The Legacy of Early Abuse and Neglect for Social and Academic Competence From Childhood to Adulthood

K. Lee Raby, Glenn I. Roisman, Madelyn H. Labella, Jodi Martin, R. Chris Fraley, Jeffry A. Simpson

Research output: Contribution to journalArticle

11 Scopus citations

Abstract

This study used data from the Minnesota Longitudinal Study of Risk and Adaptation (N = 267) to investigate whether abuse and neglect experiences during the first 5 years of life have fading or enduring consequences for social and academic competence over the next 3 decades of life. Experiencing early abuse and neglect was consistently associated with more interpersonal problems and lower academic achievement from childhood through adulthood (32–34 years). The predictive significance of early abuse and neglect was not attributable to the stability of developmental competence over time, nor to abuse and neglect occurring later in childhood. Early abuse and neglect had enduring associations with social (but not academic) competence after controlling for potential demographic confounds and early sensitive caregiving.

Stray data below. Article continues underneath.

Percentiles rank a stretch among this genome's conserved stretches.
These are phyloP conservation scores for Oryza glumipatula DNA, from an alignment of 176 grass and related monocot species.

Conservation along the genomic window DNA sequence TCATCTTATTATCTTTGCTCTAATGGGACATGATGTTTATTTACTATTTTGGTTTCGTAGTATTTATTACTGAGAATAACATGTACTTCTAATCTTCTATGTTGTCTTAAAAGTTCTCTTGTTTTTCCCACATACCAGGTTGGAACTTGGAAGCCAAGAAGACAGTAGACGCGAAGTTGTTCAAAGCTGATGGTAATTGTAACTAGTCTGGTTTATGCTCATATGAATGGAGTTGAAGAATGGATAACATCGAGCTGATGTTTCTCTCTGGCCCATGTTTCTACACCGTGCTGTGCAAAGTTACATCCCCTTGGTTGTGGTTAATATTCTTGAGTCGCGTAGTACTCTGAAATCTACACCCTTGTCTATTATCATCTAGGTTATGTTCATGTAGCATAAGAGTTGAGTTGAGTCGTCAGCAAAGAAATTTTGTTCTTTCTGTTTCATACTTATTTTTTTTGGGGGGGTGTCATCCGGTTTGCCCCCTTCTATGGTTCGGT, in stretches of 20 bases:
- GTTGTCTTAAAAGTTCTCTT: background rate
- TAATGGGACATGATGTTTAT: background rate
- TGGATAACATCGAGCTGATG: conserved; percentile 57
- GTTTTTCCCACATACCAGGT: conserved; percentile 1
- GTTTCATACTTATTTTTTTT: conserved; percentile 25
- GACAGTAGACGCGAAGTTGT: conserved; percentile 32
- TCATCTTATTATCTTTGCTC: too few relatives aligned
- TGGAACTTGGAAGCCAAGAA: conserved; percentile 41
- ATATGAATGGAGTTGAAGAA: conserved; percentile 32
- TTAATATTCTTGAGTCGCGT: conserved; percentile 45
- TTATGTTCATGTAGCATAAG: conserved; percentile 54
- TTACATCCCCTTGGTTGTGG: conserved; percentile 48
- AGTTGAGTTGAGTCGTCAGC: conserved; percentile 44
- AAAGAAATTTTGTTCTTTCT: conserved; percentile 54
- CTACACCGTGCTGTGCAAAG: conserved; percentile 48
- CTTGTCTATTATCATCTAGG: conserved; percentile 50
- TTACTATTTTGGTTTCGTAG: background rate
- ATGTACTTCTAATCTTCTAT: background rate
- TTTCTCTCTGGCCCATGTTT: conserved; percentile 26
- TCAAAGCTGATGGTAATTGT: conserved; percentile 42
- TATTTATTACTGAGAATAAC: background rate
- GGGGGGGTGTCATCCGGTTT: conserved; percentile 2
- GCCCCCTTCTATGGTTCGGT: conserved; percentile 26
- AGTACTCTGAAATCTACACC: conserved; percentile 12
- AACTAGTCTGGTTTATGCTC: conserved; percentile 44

Original languageEnglish (US)
Pages (from-to)1684-1701
Number of pages18
JournalChild development
Volume90
Issue number5
DOIs
StatePublished - Sep 1 2019

PubMed: MeSH publication types

  • Journal Article
  • Research Support, N.I.H., Extramural

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